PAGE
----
[Mono-list] Re: Time problems on Mono

Jonathan Pryor jonpryor@vt.edu
Mon, 13 Dec 2004 20:54:51 -0500

On Mon, 2004-12-13 at 04:31 -0800, Jordi wrote:
> Thanks for the explanation Jon...its good to know things like that. 
> I guess that the both of them (Mono JIT and Mono interpreter) are the
> runtimes that could be used. Aren't they?.

Yes, though it should also be mentioned that the interpreter is barely
maintained anymore, may be (is?) very buggy, and no one cares about it.
The JIT is much more interesting and important for most developers, and
is the only runtime that supports Generics, among other things.

> What I was told about Mono, is that firstly builds up a pre-compiled
> native code, and then, this code is compiled by the just-in-time
> runtime depending on the processor you are using (ie: x86, SPARC,...).
> Is this right?.

Not exactly.  Assuming the JIT is used, code is compiled at least twice
before being executed:

  1.  By the language compiler (mcs), compiling the input language (C#)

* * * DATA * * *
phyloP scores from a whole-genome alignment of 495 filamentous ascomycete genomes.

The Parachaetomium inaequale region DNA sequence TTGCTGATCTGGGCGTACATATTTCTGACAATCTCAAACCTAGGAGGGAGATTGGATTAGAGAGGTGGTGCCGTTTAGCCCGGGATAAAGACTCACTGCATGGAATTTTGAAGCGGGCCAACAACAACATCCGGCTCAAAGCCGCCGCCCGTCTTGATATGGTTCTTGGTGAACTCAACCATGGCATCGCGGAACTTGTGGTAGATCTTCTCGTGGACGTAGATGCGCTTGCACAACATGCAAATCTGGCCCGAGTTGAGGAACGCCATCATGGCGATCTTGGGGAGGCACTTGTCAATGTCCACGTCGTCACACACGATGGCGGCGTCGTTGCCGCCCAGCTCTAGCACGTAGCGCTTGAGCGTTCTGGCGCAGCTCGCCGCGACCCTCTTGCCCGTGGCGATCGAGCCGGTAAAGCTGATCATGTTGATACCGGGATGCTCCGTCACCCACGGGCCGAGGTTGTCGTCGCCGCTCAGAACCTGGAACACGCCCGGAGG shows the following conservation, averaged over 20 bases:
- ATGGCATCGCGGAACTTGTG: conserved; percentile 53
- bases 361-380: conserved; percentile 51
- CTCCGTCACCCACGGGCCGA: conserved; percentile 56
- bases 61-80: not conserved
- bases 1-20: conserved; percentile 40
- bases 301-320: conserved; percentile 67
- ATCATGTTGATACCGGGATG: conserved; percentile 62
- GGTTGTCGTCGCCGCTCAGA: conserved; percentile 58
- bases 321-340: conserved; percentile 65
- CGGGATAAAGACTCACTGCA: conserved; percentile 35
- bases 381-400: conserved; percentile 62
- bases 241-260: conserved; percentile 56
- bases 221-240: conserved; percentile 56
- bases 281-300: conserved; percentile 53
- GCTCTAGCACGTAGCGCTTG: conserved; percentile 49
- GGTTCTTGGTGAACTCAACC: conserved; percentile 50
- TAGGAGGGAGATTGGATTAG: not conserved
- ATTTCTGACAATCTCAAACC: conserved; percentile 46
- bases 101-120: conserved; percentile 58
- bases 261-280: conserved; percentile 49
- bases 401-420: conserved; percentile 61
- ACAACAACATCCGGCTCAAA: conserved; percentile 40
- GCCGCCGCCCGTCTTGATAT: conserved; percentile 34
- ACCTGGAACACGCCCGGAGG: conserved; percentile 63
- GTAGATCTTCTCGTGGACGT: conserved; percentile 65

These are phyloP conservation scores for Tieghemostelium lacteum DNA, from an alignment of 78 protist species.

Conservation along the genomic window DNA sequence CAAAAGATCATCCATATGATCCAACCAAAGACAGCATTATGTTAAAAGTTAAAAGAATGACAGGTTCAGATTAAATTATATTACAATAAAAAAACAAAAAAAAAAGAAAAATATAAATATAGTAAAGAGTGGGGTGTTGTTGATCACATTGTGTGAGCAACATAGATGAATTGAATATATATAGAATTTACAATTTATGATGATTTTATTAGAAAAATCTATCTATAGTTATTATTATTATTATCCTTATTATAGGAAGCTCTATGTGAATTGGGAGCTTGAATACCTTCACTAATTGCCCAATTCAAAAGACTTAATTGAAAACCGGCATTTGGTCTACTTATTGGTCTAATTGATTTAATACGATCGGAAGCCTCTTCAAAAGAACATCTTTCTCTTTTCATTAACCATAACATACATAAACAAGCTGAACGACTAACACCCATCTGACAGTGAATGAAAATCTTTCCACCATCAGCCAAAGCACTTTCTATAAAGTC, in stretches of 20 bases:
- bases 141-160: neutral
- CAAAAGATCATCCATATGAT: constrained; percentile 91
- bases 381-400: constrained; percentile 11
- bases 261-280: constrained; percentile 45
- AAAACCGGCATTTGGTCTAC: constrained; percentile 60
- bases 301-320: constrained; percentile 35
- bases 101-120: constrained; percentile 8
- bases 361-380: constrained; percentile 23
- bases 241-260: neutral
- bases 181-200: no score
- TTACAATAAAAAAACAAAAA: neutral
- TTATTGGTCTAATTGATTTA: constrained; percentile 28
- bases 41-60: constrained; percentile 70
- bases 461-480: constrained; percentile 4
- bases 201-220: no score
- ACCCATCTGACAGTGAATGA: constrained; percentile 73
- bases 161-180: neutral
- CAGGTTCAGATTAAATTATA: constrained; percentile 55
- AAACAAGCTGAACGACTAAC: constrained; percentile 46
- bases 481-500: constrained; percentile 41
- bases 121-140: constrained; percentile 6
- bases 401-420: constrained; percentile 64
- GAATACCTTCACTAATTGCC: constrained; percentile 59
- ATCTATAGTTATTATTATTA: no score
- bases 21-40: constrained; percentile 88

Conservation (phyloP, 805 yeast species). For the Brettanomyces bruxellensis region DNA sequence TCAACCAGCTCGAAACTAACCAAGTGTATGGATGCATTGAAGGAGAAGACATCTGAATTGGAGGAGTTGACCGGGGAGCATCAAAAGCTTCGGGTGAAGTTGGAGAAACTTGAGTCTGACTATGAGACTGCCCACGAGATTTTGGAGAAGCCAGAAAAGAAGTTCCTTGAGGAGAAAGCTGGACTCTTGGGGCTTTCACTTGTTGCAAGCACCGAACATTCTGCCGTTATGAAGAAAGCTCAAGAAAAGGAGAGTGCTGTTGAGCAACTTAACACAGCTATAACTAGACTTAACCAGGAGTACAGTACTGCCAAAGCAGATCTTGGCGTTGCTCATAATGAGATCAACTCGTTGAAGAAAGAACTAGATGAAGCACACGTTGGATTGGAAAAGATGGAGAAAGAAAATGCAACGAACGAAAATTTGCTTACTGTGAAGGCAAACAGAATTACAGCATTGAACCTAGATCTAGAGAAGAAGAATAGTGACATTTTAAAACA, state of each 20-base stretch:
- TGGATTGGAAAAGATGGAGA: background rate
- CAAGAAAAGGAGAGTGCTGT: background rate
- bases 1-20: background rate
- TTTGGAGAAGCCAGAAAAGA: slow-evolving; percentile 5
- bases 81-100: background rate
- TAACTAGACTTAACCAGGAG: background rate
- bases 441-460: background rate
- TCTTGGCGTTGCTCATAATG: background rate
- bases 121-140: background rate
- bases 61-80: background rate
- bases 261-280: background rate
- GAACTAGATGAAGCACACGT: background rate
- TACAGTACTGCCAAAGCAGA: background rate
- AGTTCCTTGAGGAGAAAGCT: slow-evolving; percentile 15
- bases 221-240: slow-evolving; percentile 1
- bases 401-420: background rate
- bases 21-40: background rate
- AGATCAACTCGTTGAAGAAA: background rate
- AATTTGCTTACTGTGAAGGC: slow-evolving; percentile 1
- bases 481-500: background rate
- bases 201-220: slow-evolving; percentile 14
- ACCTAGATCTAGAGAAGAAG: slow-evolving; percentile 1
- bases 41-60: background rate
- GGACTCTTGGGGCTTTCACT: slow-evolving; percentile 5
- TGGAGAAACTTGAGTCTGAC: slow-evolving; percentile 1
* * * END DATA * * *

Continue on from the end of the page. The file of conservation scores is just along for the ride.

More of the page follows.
into Common Intermediate Language (CIL).  This creates the 
      assemblies (.dll and .exe files) that we all know and love.
  2.  By the JIT compiler during program execution.  This converts the 
      CIL into machine code for the executing processor (x86, etc.).

(1) can't be avoided.  (2) can be avoided by using Ahead Of Time
compilation (also referred to as "pre-JITing" in some literature).
Under Mono, this involves using ``mono --aot'', while under .NET this
uses NGEN.EXE.  The idea is to precompile the CIL into machine code,
thus eliminating the need to generate code at runtime.

Skipping (2) may or may not result in faster performing code, for a
variety of reasons (which differ between Mono and .NET).  You'd have to
test your particular program to know for sure.

 - Jon